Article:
The frequency of nocturnal emissions is variable, just as with men. In 1953, sex researcher Alfred Kinsey found that nearly 40% of the women he interviewed have had one or more nocturnal orgasms or wet dreams. Those who report experiencing these say that they usually have them several times a year and that they first occurred as early as thirteen, and usually by the age of 21. Kinsey defined female nocturnal orgasm as sexual arousal during sleep that awakens one to perceive the experience of orgasm. Studies have found that more boys and men have spontaneous nocturnal sexual experiences than girls and women, but female wet dreams may be more difficult to identify with certainty than male wet dreams because ejaculation is usually associated with male orgasm while vaginal lubrication may not indicate orgasm.
In the 18th and 19th centuries, if a patient had ejaculations outside of marital intercourse, or released more semen than is typical, then he was diagnosed with a disease called spermatorrhea or "seminal weakness". A variety of drugs and other treatments, including circumcision and castration, were advised as treatment. Some alternative practitioners, especially herb healers, continue to diagnose and advise treatments for cases of spermatorrhea.
There are numerous cultural and religious views on nocturnal emissions. Below is a limited summary of some perspectives.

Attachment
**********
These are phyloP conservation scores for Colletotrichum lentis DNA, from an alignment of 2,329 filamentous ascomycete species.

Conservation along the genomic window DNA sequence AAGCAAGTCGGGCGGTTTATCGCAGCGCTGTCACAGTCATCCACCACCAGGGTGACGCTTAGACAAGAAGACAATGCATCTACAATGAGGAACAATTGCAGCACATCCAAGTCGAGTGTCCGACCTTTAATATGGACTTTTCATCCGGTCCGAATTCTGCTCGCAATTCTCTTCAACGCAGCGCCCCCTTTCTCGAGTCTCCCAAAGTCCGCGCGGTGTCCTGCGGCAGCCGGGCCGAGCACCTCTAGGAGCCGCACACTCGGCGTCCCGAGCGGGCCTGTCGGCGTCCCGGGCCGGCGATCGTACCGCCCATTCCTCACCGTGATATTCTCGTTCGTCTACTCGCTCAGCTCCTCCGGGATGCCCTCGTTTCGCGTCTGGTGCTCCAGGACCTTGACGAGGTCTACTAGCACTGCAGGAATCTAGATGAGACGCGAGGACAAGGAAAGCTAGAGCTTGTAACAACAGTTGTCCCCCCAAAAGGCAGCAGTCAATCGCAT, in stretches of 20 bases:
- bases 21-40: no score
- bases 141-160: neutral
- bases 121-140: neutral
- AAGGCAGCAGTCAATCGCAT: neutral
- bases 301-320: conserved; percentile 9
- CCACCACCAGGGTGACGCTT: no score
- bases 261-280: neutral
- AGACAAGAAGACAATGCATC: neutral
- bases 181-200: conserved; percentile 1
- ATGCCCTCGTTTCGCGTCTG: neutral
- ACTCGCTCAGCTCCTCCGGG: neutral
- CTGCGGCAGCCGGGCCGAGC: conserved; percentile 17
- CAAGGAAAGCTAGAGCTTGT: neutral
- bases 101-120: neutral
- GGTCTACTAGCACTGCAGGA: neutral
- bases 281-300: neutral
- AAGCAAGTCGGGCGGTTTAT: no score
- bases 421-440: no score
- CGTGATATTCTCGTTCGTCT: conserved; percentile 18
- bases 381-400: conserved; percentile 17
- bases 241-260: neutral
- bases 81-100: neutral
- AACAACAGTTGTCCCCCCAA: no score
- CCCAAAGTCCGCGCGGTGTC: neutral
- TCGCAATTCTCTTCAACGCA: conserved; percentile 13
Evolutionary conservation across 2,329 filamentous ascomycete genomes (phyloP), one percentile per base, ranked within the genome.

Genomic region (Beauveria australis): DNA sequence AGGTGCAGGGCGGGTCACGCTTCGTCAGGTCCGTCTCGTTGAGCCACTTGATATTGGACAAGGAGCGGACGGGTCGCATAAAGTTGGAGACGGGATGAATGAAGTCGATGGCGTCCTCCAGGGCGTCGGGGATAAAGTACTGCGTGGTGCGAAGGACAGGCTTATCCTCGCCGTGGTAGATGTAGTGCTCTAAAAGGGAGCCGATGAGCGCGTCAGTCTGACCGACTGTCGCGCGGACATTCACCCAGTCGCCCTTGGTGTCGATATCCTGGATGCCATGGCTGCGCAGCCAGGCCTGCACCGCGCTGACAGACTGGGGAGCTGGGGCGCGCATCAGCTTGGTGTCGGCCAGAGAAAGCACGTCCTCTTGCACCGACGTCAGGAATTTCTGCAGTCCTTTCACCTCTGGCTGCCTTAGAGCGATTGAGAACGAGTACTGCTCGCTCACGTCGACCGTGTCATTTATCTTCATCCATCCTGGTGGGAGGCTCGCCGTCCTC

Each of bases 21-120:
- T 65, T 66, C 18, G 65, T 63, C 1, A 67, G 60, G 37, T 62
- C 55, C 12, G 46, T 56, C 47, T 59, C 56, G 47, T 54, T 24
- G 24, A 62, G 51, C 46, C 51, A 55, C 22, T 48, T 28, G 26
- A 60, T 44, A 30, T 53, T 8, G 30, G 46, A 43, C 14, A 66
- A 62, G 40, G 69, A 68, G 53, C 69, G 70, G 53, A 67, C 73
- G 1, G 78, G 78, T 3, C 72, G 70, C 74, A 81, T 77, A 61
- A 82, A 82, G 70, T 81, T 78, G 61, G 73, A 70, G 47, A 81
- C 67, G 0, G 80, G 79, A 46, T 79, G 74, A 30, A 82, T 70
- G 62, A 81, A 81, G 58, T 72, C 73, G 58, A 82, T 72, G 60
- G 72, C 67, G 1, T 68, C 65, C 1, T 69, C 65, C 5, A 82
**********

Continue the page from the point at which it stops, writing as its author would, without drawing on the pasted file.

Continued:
In ancient Rome nocturnal emission was perceived as quite natural:
...Again, those males Into the surging channels of whose years Now first has passed the seed (engendered Within their members by the ripened days) Are in their sleep confronted from without By idol-images of some fair form— Tidings of glorious face and lovely bloom, Which stir and goad the regions turgid now With seed abundant; so that, as it were With all the matter acted duly out, They pour the billows of a potent stream And stain their garment.
Saint Augustine held that male nocturnal emissions, unlike masturbation, did not pollute the conscience of a man, because they were not voluntary carnal acts, and were therefore not to be considered a sin. Augustine did, however, pray that he may be released from the "glue of lust" and thus recommended the beseechment of God's assistance in clearing one's soul of all such carnal affections.
The second part of the prayer Te lucis ante terminum (Before the Ending of the Day) said during the late evening Compline service, part of the Liturgy of the Hours, might refer to nocturnal emissions and their supposed connection to erotic dreams:
Procul recedant somnia et noctium phantasmata hostemque nostrum comprime ne polluantur corpora
Literary translation: "Let dreams and nocturnal phantasies run far away; suppress our enemy, lest our bodies be polluted."
Some examples of passages under the Mosaic law of the Bible teach that under the law of Moses a man who had a nocturnal emission incurred ritual defilement.
"If a man has an emission of semen, he shall bathe his whole body in water and be unclean [Hebrew tameh] until the evening. And every garment and every skin on which the semen comes shall be washed with water and be unclean until the evening."